Starring: Aaron Taylor-Johnson, Jim Carrey, Chloë Grace Moretz, Christopher Mintz-Plasse
Rated: Rated R for strong violence, pervasive language, crude and sexual content, and brief nudity
Runtime: 1 hour, 43 minutes
Bottom line: Double the characters, half the brains
Some sequels force us to re-examine what made us like the original film. “Kick-Ass 2” has that effect, because it shares many surface qualities with its predecessor but offers none of its impact.
“Kick-Ass,” Matthew Vaughn’s raucous 2010 adaptation of Mark Millar’s heralded comic, abounds with perverse joy and unruly energy. It’s hyper-violent yet ultimately a moral film. It exploits violence for effect but makes a powerful point about social responsibility.
“Kick-Ass” explores the antithesis of the dominant theme of the Spiderman franchise, that “with great power comes great responsibility.”
In the world of “Kick-Ass,” most people believe “with no power comes no responsibility.” Both the comic and film adaptation call out that belief for what it is, a cop out. Bystanders are not innocent if they see injustice but do not act, and none of us should wait for a superhero to solve our problems.
“Kick-Ass 2,” for all of its superficial similarities to the franchise starter, offers nothing so poignant, nor does it match its energy or arresting style.
Dave, aka Kick-Ass (Aaron Taylor-Johnson), lives through a fascinating and hilarious arc in the first film that echoes and undermines numerous superhero tropes. His story, however, is extremely uneven this time out.
He teams up with a group of fellow costumed vigilantes who call themselves Justice Forever. They are an intriguing, endearing group, each of whom was driven to vigilantism by a past trauma or sense of responsibility.
Most notable among them is Colonel Stars and Stripes (Jim Carrey), a former Mafioso whose sidekick is a dog named Eisenhower and who becomes the de facto leader of the crew.
The Colonel reminded me how important Nicolas Cage was to “Kick-Ass.” Cage gave the movie its wild, eccentric energy. Carrey was presumably brought in to provide what Cage couldn’t since his character is now dead.
Carrey has the same ability to change the entire energy of a movie, and as always, he fully, fearlessly inhabits his character. But filmmakers didn’t give him enough screen time to truly replace Cage. And Dave’s storyline desperately needed that boost.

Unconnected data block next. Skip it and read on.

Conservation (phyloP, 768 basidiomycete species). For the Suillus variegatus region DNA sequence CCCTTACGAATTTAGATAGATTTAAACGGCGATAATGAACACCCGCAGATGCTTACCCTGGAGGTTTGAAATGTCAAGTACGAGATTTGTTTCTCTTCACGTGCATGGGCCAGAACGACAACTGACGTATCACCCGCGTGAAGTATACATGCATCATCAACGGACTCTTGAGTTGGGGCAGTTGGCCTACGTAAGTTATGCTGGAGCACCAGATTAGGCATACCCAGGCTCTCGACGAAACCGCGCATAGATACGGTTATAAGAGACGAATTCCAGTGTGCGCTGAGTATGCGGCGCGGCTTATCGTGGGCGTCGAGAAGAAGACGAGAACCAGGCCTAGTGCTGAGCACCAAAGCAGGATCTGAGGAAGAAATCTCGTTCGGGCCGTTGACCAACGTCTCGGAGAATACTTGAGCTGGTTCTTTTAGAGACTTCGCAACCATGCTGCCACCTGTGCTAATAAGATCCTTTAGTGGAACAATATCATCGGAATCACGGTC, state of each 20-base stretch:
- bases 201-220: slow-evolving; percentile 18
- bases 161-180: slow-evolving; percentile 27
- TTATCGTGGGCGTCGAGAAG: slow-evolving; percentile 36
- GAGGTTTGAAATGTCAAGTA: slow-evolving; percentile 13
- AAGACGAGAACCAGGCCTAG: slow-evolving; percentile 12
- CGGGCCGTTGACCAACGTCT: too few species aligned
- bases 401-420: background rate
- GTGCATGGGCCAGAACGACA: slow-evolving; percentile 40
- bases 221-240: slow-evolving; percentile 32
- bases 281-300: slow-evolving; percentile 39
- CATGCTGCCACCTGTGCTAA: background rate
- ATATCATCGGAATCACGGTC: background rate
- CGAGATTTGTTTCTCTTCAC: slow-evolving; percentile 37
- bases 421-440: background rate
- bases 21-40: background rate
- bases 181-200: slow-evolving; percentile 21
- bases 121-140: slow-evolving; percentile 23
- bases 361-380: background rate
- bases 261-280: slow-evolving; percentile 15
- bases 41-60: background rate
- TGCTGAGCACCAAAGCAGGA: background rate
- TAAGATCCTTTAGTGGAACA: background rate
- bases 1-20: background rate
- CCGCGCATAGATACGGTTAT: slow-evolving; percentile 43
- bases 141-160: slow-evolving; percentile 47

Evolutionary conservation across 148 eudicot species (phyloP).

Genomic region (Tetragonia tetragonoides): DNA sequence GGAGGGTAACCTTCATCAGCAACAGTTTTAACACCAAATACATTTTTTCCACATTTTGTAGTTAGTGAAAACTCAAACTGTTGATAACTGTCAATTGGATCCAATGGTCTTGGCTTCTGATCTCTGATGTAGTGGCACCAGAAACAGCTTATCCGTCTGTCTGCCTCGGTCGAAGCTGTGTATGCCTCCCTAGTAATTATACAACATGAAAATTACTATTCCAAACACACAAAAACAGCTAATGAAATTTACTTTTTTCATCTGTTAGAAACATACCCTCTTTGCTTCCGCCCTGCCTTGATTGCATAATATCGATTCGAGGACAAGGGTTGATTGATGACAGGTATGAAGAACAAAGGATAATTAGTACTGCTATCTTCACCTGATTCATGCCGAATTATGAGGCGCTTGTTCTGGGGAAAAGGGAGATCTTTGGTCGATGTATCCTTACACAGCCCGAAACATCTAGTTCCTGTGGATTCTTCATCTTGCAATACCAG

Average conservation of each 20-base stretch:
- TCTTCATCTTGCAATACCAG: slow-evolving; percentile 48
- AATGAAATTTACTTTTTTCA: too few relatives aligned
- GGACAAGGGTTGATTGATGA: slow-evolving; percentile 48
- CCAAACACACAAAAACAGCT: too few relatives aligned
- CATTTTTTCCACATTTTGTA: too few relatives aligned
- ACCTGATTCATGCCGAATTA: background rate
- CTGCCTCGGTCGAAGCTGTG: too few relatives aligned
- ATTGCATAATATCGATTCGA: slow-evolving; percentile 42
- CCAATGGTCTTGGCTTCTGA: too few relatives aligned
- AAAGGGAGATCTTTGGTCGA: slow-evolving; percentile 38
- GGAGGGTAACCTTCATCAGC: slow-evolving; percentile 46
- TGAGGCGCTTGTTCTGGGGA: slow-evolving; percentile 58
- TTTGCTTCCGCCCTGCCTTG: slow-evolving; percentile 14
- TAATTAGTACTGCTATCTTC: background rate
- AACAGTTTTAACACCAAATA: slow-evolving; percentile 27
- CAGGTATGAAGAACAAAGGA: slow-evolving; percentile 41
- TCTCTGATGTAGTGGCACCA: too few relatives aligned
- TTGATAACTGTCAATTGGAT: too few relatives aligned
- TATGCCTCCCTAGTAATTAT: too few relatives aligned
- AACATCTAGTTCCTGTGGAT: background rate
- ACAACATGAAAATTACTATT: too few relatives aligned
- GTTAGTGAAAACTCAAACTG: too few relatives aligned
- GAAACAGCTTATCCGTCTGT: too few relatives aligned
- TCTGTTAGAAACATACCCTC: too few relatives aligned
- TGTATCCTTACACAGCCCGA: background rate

What really undercuts Dave’s story, though, is he doesn’t have clear motivation for becoming a vigilante again. There’s nothing at stake for him until very late in the film, and his whole story seems meaningless.
This film devotes equal focus to Mindy/Hit Girl (Chloë Grace Moretz), who now lives with her father’s ex-partner (Morris Chestnut) and is trying to survive the dangerous corridors of high school.
It’s a promising scenario, but the writers take the most predictable route. Mindy must deal with a small clique of mean girls who initially pretend to accept her as a sort of project but soon turn on her.
Mindy’s storyline does give us one great scene. Mindy tries out for the cheerleading squad, something for which she is completely unequipped. She is not a girly girl and has never danced.
However, during the tryout she pretends she is Hit Girl battling four attackers. Her routine blows everyone away, and it is a clever bit of filmmaking.
Soon, though, Mindy becomes the object of bullying.
Bullying among teens is worse than it has ever been. And demands to be treated with respect. So this would be a perfect opportunity for “Kick-Ass 2” to make its own relevant social commentary. Especially since the first film highlighted the responsibility of bystanders and a growing “no bystanders” movement intended to combat bullying.
Instead, the filmmakers have Mindy exact revenge. She does so in a way that not only could be considered bullying itself, but is shallow and gross.
The villain (Christopher Mintz-Plasse), meanwhile, goes by a name not fit to print and is simply ridiculous. He isn’t a believable heavy, nor a funny buffoon.
There are some funny and thrilling scenes, but there is nothing exceptional about “Kick-Ass 2.” It barely seems like a sequel, merely a movie wearing the “Kick-Ass” costume.
Jeff Marker is head of the Communication, Media & Journalism Department at the University of North Georgia. His reviews appear weekly in Get Out and on gainesvilletimes.com/getout.